The ICE warned today that introducing a permanent immigration cap could leave the UK struggling to deliver vital infrastructure projects such as high-speed rail, low carbon energy generation and the nuclear new build programme.
The ICE said today in its response to the Migration Advisory Committee (MAC) consultation into the proposed cap on economic migration that the issue was part of a much wider skills crisis facing the construction industry.
Chair of the consultation committee and vice president of the ICE Barry Clarke said although the construction industry is currently experiencing a downturn, it is set for a period of much increased activity by 2014 that will demand a high level of specialist skills.
“A history of stop-start government procurement has meant industry has been reluctant to make long-term investments in the UK’s skill base, and we are now facing a skills crisis.
“This has been exacerbated by the economic downturn, with many graduates having to turn to other sectors for employment and engineers out of work unable to continue their professional development.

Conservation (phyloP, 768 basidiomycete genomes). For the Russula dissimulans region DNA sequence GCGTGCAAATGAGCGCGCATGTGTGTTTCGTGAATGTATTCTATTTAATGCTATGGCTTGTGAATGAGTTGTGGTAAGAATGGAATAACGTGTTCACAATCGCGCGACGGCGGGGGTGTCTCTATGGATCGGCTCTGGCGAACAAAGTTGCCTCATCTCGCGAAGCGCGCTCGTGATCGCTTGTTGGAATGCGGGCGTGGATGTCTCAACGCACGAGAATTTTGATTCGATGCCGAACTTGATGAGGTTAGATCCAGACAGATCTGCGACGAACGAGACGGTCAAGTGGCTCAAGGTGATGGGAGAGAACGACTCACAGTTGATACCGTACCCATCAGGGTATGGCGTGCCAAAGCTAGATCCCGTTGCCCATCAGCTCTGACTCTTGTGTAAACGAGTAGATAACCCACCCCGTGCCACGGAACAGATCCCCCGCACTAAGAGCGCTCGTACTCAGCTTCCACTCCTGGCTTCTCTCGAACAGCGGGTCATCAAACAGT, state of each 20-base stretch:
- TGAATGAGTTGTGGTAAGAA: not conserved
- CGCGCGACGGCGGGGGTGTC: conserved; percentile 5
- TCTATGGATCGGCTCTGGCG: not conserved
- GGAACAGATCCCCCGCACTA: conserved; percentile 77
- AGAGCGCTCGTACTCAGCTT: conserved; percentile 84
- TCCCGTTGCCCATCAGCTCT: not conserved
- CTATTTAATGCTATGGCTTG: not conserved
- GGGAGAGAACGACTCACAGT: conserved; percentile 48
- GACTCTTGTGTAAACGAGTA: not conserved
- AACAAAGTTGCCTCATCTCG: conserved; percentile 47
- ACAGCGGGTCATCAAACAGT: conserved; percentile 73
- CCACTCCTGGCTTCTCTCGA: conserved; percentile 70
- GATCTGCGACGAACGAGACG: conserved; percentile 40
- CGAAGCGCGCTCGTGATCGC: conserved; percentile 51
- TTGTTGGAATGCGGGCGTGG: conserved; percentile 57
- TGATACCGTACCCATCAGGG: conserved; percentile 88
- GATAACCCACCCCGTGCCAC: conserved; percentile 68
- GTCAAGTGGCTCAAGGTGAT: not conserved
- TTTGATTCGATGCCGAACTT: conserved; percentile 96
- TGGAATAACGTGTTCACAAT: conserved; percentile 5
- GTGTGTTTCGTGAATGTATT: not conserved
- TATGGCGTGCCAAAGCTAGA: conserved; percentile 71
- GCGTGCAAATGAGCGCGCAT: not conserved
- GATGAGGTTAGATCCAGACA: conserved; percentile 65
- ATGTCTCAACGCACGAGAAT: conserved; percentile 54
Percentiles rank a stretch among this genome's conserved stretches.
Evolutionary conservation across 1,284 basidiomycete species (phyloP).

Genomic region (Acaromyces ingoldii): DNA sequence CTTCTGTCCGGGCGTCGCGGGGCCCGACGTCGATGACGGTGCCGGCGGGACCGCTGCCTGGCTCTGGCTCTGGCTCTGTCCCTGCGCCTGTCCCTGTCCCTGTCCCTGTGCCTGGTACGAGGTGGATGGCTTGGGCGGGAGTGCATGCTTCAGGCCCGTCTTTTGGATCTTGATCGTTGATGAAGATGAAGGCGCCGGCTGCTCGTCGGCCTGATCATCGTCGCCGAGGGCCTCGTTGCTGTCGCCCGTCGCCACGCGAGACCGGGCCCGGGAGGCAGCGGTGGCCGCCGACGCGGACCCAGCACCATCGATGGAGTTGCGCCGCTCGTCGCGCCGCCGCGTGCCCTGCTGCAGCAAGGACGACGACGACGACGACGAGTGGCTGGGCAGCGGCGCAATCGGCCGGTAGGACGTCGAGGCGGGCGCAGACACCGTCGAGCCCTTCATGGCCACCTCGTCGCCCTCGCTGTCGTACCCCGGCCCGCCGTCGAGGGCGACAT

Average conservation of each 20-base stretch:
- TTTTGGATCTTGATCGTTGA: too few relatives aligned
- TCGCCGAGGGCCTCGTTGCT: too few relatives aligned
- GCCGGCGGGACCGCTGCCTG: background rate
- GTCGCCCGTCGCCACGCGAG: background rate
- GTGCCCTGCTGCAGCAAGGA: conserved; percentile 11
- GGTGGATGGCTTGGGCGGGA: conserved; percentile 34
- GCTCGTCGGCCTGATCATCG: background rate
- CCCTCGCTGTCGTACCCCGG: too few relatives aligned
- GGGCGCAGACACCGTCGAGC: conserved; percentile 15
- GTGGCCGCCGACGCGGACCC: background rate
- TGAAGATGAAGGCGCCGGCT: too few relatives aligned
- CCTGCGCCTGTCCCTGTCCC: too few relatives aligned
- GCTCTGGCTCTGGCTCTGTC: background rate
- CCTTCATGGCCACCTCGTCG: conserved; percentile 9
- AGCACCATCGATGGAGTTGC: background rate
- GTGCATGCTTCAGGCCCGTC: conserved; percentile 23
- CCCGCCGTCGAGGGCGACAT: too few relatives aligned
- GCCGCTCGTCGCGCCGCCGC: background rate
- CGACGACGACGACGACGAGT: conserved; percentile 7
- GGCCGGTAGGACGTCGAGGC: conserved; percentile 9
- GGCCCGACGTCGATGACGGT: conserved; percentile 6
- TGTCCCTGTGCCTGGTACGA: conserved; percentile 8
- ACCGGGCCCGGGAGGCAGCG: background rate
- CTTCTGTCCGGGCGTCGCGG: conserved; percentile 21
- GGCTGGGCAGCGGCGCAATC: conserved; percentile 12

“Consequently, when construction activity booms in the near future we may find we have plenty of qualified engineers but a distinct lack of experienced specialist engineers.”
Clarke said it is the government’s responsibility to equip industry with the confidence to invest in long-term specialist skills training and development through consistent and clear approaches to planning and procurement.
Doors must remain open to specialist engineers from outside the European Economic Area (EEA) who can help deliver critical infrastructure projects crucial to the UK’s long-term economic growth and shift to a low carbon economy, he said.
He also said that even if a fully developed UK construction workforce can be realised there will always be a case for tapping into the global workforce.
“Civil engineering is a global market, with large and unique projects such as nuclear new build occurring across the globe relatively frequently but occurring much less frequently in domestic markets. For this reason, companies will always need to recruit specialist civil engineers from overseas for niche projects, just as UK engineers will need to look outside of the UK to find work on the same projects when it is not available here.”